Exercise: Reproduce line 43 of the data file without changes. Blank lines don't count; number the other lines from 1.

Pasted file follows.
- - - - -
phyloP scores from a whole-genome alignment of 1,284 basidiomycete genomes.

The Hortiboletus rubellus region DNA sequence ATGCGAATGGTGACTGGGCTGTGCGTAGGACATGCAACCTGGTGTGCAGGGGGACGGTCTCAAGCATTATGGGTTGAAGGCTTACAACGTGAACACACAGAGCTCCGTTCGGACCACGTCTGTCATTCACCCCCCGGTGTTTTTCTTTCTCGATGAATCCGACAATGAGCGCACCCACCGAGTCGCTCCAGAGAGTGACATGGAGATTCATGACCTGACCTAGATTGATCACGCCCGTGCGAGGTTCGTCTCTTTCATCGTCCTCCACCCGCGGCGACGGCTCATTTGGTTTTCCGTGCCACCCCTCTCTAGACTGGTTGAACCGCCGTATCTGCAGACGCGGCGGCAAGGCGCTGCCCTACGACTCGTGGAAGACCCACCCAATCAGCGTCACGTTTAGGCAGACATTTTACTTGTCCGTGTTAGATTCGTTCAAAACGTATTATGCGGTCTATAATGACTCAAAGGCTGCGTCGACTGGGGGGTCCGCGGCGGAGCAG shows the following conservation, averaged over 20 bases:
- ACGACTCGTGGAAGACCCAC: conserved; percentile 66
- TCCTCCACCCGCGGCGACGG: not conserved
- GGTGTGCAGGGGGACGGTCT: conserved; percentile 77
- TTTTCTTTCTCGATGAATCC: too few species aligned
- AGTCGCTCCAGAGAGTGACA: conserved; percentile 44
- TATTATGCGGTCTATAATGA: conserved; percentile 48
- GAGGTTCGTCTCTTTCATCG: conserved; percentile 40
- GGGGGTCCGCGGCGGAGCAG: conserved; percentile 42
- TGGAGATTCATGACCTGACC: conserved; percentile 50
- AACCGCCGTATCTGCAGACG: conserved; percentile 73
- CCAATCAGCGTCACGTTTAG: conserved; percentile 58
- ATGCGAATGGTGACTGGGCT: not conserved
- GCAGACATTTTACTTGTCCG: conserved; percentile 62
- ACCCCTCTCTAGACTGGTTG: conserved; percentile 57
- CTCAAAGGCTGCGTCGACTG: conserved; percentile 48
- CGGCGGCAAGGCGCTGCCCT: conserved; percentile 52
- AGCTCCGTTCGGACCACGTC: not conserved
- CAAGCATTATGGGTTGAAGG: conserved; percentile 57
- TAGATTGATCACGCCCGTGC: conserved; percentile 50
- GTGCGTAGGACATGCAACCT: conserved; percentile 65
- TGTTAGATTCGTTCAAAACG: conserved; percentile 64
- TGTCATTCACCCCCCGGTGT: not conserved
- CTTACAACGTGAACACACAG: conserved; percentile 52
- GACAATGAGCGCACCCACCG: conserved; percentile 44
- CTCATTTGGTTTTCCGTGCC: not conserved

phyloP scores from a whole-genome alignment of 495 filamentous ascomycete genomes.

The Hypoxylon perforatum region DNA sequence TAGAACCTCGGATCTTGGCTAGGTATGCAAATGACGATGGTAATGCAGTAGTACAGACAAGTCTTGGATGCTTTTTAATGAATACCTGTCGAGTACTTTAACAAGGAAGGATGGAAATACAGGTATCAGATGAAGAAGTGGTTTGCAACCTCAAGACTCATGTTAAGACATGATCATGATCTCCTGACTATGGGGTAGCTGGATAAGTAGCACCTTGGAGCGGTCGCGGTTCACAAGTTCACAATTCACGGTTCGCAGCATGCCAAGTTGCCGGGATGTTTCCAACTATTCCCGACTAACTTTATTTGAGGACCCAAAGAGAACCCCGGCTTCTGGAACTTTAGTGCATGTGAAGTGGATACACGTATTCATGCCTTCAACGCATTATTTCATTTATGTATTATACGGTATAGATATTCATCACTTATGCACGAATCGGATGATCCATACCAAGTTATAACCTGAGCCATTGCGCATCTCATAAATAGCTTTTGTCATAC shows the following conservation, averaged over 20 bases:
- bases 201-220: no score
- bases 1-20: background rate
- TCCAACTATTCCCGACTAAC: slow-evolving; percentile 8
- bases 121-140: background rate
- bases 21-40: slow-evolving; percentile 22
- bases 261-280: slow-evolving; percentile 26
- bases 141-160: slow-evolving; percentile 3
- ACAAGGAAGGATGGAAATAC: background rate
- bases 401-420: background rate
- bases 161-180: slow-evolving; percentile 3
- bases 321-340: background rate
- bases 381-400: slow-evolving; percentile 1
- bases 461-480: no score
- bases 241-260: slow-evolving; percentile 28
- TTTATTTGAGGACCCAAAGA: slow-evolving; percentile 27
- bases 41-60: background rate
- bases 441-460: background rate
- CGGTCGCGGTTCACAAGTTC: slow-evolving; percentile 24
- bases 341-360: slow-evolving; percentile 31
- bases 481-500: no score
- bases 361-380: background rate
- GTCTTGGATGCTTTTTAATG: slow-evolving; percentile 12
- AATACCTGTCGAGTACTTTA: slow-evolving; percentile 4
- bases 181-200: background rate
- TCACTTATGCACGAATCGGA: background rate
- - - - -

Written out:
- bases 241-260: slow-evolving; percentile 28